[What is naturalistic? I suppose most linguistic universals are universal cos there happens to be no counterexamples, not because they were impossible.
That way of posing the question implies that there are only ways to explain linguistic universals; (1) that a certain feature is logically necessary, or (2) that it just happens to be the case that all languages has that feature.
Explanation (1) fails - at least for many universals - because those universals are statistical rather than truly universal. Explanation (2) also fails, because it would be highly improbable that, for example, 98% of all languages just happened to share a feature.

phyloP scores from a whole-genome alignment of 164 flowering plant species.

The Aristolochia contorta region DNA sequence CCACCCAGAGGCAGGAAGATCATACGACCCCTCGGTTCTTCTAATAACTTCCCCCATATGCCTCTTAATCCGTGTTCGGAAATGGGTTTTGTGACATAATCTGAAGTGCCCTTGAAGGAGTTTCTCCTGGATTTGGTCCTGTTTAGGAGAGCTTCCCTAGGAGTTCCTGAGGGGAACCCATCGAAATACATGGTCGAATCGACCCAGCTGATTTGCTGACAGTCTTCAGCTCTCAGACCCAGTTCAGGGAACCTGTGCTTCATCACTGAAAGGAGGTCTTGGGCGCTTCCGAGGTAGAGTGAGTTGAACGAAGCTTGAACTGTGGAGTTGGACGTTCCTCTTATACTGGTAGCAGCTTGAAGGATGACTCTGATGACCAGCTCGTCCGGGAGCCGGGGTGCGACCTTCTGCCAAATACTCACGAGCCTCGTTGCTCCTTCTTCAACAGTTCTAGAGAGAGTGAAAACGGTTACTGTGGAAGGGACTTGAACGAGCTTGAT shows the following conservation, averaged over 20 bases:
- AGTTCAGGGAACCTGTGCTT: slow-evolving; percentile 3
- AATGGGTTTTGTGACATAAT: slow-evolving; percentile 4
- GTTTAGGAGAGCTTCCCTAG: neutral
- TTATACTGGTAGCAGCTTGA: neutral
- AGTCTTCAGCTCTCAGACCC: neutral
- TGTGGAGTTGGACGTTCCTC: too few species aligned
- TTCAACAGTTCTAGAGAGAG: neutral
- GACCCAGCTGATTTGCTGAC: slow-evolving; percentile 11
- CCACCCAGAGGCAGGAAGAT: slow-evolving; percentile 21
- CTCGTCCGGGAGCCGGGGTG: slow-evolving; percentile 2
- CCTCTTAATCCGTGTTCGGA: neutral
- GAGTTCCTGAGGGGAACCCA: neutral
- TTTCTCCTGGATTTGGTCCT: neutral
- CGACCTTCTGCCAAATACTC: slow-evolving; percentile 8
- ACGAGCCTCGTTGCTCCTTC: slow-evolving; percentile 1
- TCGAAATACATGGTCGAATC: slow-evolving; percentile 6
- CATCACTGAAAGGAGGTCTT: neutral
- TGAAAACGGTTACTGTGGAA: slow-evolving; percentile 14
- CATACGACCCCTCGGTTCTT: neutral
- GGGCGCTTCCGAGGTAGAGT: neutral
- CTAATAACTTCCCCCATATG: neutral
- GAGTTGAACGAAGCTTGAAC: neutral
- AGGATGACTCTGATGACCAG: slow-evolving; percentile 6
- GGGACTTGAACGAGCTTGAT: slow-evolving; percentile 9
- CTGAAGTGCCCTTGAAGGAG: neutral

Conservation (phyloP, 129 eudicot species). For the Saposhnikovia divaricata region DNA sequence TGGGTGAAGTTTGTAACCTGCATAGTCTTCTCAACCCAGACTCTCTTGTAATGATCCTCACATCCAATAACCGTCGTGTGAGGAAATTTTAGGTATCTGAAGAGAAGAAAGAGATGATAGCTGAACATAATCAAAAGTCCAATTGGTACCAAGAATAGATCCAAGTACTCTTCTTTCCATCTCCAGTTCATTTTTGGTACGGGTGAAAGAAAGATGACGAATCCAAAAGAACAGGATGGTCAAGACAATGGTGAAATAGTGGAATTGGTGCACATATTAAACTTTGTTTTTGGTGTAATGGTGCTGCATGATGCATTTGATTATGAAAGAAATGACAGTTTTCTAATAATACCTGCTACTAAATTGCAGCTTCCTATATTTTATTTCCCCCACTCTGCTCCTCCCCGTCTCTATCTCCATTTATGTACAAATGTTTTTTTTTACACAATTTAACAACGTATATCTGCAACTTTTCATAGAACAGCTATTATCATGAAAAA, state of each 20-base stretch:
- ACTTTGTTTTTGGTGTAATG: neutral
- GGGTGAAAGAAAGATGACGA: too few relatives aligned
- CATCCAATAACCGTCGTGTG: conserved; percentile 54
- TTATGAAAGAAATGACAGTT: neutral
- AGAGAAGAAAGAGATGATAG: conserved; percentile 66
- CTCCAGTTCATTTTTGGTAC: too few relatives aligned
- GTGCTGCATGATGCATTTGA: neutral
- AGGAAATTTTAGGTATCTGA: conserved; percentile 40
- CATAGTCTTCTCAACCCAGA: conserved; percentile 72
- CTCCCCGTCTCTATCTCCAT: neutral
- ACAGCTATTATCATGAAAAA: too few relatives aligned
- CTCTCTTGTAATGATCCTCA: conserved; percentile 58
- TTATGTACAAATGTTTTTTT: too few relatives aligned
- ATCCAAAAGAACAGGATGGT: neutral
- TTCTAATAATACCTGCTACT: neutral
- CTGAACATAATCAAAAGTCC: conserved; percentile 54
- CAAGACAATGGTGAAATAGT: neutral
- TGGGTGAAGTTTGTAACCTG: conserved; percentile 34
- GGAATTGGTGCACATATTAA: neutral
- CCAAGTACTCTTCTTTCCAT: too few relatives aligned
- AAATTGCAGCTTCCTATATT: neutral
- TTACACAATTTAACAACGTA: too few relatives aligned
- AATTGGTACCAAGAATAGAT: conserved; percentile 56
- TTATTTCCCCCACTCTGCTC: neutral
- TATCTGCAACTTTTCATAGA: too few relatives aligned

Thus other kinds of explanations are needed to account for the fact that many linguistic features, though not truly universal, occur among the world's languages with a higher-than-chance frequency.
Suppose languages could have either feature A or feature B, but that feature A is vastly more common.
This could be explained in the following ways:
(3) While both A and B are logically possible, A may be easier to process or something.
(4) While both A and B are logically possible, and also equally easy to process, B only arises given certain very specific conditions. A would be some kind of default, which all languages have on their deepest level of grammar. B may occur as a surface realisation due to certain transformational rules, that work only under certain specific conditions.